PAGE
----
The Pixel Buds' defining feature is their first-party integration with the Google Assistant and Android devices. They offer one-tap pairing to your Android device and another tap will prompt you to install their companion app. From there you'll be able to access the Assistant via a tap and hold gesture on the buds themselves or via voice with their trigger word, hands-free. Their companion app features the ability to find your earbuds if you ever misplace them.

Sony's companion app isn't as polished but the app offers more audio-based controls than what Google offers. There's a built-in visual equalizer that's fairly easy to understand. The app also lets you customize the amount of ANC you want. You can have anything from no ANC, to just let voices in, or full ANC. You'll also be able to configure your earbuds to either use Google Assistant or Amazon Alexa here as well. You'll be able to use either voice assistant hands-free, which is always welcome.

Bottom line

Google Pixel Buds 2020

Source: Andrew Martonik / Android Central (Image credit: Source: Andrew Martonik / Android Central)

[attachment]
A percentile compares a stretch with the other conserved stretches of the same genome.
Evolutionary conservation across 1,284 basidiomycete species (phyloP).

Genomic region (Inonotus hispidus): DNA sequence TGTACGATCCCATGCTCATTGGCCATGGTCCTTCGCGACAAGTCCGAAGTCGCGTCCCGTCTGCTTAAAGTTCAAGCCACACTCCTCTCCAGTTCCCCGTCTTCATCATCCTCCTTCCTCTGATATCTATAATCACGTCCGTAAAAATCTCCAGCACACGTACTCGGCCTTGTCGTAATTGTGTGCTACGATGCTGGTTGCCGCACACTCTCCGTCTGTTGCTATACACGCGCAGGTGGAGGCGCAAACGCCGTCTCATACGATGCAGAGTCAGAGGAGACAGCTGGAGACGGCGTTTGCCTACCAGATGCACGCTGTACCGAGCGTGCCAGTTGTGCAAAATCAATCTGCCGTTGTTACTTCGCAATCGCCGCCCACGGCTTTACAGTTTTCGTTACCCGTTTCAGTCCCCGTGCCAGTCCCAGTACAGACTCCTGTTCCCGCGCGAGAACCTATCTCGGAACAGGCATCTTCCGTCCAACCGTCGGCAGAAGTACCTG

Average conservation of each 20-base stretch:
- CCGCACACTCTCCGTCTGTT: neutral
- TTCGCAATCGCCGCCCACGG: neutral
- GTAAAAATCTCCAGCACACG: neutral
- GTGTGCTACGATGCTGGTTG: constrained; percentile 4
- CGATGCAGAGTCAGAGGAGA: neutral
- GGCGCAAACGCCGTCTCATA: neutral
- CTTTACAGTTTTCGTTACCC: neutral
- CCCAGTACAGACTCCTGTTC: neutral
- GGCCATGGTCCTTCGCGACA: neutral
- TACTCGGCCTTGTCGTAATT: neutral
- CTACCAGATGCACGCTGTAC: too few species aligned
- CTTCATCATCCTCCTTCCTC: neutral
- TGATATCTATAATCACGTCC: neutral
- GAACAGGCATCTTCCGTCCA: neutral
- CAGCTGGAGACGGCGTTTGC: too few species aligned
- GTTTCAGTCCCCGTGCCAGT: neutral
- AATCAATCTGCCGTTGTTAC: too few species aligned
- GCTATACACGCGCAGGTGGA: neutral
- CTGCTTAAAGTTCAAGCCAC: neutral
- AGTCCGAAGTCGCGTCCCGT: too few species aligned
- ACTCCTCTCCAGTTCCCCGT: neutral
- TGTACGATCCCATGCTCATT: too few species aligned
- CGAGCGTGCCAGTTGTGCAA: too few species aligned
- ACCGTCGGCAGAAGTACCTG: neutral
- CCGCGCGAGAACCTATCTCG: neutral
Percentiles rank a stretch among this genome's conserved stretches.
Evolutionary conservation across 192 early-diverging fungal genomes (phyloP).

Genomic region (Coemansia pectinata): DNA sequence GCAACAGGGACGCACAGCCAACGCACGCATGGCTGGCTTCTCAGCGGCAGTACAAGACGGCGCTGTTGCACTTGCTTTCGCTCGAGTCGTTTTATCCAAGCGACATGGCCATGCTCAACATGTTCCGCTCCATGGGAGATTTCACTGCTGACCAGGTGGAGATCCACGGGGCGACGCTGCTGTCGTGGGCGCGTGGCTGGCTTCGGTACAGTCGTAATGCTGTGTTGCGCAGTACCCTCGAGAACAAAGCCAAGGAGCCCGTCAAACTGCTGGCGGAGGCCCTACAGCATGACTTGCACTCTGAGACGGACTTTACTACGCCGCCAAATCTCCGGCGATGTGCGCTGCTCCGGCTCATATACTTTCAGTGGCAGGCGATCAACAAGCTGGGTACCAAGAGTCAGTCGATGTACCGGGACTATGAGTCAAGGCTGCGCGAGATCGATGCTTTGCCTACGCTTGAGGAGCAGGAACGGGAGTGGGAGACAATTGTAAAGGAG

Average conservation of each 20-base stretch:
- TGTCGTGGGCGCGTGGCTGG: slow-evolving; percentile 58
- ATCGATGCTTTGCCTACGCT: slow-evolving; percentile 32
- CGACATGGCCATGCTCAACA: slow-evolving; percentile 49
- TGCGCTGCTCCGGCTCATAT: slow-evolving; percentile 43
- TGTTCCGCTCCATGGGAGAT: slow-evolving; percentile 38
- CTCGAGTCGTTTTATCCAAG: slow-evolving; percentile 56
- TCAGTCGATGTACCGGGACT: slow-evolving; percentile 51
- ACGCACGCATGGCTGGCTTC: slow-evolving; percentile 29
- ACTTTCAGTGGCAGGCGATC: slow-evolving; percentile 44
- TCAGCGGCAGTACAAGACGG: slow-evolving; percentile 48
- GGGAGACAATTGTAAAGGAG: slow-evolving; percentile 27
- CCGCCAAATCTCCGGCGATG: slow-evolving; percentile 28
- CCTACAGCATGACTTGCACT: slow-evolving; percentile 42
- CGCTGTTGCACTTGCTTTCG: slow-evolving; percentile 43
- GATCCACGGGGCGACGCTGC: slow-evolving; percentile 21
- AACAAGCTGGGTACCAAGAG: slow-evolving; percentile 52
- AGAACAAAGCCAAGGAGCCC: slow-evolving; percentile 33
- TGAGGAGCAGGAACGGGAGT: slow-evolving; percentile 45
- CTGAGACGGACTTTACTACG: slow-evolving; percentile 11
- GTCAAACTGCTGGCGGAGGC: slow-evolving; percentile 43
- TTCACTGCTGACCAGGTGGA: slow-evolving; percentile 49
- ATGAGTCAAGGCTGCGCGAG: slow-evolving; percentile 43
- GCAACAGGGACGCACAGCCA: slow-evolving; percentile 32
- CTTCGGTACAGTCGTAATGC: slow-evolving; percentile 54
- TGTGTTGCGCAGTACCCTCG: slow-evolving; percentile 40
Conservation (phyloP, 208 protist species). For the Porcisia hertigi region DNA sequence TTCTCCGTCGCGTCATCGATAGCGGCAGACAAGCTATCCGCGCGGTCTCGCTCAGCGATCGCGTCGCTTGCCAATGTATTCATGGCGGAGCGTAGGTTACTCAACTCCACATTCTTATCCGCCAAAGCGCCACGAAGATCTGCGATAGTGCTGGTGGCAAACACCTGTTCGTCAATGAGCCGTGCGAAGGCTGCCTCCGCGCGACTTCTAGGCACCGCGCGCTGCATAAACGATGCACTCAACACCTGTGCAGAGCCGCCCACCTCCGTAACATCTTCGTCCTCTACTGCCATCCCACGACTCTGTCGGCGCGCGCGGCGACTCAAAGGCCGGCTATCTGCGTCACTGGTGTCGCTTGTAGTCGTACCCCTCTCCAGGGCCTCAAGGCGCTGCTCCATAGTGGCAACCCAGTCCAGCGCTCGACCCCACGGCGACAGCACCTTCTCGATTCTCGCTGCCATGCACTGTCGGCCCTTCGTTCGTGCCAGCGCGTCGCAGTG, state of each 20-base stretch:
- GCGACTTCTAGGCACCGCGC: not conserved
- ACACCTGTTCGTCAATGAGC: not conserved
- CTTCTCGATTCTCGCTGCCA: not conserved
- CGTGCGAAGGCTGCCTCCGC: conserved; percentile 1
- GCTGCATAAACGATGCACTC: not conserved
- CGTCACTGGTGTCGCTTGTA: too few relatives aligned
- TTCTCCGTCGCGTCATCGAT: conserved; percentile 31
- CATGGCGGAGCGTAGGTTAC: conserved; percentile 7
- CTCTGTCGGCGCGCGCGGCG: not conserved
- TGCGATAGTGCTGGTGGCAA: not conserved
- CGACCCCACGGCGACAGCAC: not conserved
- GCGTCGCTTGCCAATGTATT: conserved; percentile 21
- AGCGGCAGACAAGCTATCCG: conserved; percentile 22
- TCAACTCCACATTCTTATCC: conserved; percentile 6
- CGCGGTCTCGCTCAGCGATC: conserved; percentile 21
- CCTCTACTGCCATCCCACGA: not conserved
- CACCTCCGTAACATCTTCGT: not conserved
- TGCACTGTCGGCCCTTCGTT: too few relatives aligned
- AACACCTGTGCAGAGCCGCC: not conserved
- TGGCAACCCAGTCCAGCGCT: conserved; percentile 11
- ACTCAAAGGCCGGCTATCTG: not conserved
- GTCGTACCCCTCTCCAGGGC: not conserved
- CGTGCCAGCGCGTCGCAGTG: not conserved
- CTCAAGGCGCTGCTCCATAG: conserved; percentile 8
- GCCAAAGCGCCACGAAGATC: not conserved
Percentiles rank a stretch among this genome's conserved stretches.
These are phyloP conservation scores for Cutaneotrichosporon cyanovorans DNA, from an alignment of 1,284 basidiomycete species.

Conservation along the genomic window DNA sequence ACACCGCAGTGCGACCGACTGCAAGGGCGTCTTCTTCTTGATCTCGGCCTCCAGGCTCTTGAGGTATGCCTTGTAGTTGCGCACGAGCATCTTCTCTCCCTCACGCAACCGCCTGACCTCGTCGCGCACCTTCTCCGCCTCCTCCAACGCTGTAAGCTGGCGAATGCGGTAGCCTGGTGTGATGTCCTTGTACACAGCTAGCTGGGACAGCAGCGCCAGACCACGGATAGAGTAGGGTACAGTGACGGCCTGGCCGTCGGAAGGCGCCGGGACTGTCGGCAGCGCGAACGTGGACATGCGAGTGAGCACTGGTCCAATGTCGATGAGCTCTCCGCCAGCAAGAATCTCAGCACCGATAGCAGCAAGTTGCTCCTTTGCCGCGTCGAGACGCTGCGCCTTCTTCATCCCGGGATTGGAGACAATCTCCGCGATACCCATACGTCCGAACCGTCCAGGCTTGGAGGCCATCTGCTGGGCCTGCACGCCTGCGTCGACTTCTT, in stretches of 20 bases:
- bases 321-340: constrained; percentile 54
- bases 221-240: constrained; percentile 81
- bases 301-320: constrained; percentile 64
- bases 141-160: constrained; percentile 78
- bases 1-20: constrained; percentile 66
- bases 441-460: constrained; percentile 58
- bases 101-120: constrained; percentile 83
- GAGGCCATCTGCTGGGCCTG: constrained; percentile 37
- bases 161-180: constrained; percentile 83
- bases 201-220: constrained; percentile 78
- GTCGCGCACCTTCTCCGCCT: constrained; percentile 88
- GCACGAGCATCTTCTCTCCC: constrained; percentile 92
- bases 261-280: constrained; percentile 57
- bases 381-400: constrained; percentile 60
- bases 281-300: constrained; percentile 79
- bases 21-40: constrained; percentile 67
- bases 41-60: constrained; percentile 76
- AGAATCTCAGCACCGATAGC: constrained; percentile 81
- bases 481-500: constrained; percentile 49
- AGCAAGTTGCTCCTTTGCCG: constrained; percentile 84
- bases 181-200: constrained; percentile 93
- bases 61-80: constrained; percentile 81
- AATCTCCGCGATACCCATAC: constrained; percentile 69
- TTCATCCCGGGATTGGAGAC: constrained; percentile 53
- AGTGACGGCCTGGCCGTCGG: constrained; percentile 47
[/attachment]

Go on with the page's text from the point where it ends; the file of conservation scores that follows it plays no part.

Ultimately, the WF-SP800N are the better choice unless you absolutely need a wireless charging or compact charging case. The WF-SP800N's buds last much longer and their total battery life is only a smidge less than what is found on the Pixel Buds. You'll also get IP55 dust and water resistance versus IPX4 with the Pixel Buds. You don't really need to know what that means, just know that the WF-SP800N are designed for more intense workouts and situations where you might be hit with water. Just don't fully submerge them or use them in workouts such as swimming.

The only real thing the Pixel Buds (2020) have going for them is their compact charging case, which also supports wireless charging, and how you can control the volume of either earbud without having to reach for your phone. The one-tap pairing is cool but that'll be a one-time thing for most people. Find my buds is handy but is limited to your phone's Bluetooth range since the Pixel Buds don't have Wi-Fi or cellular capabilities.

Peter Cao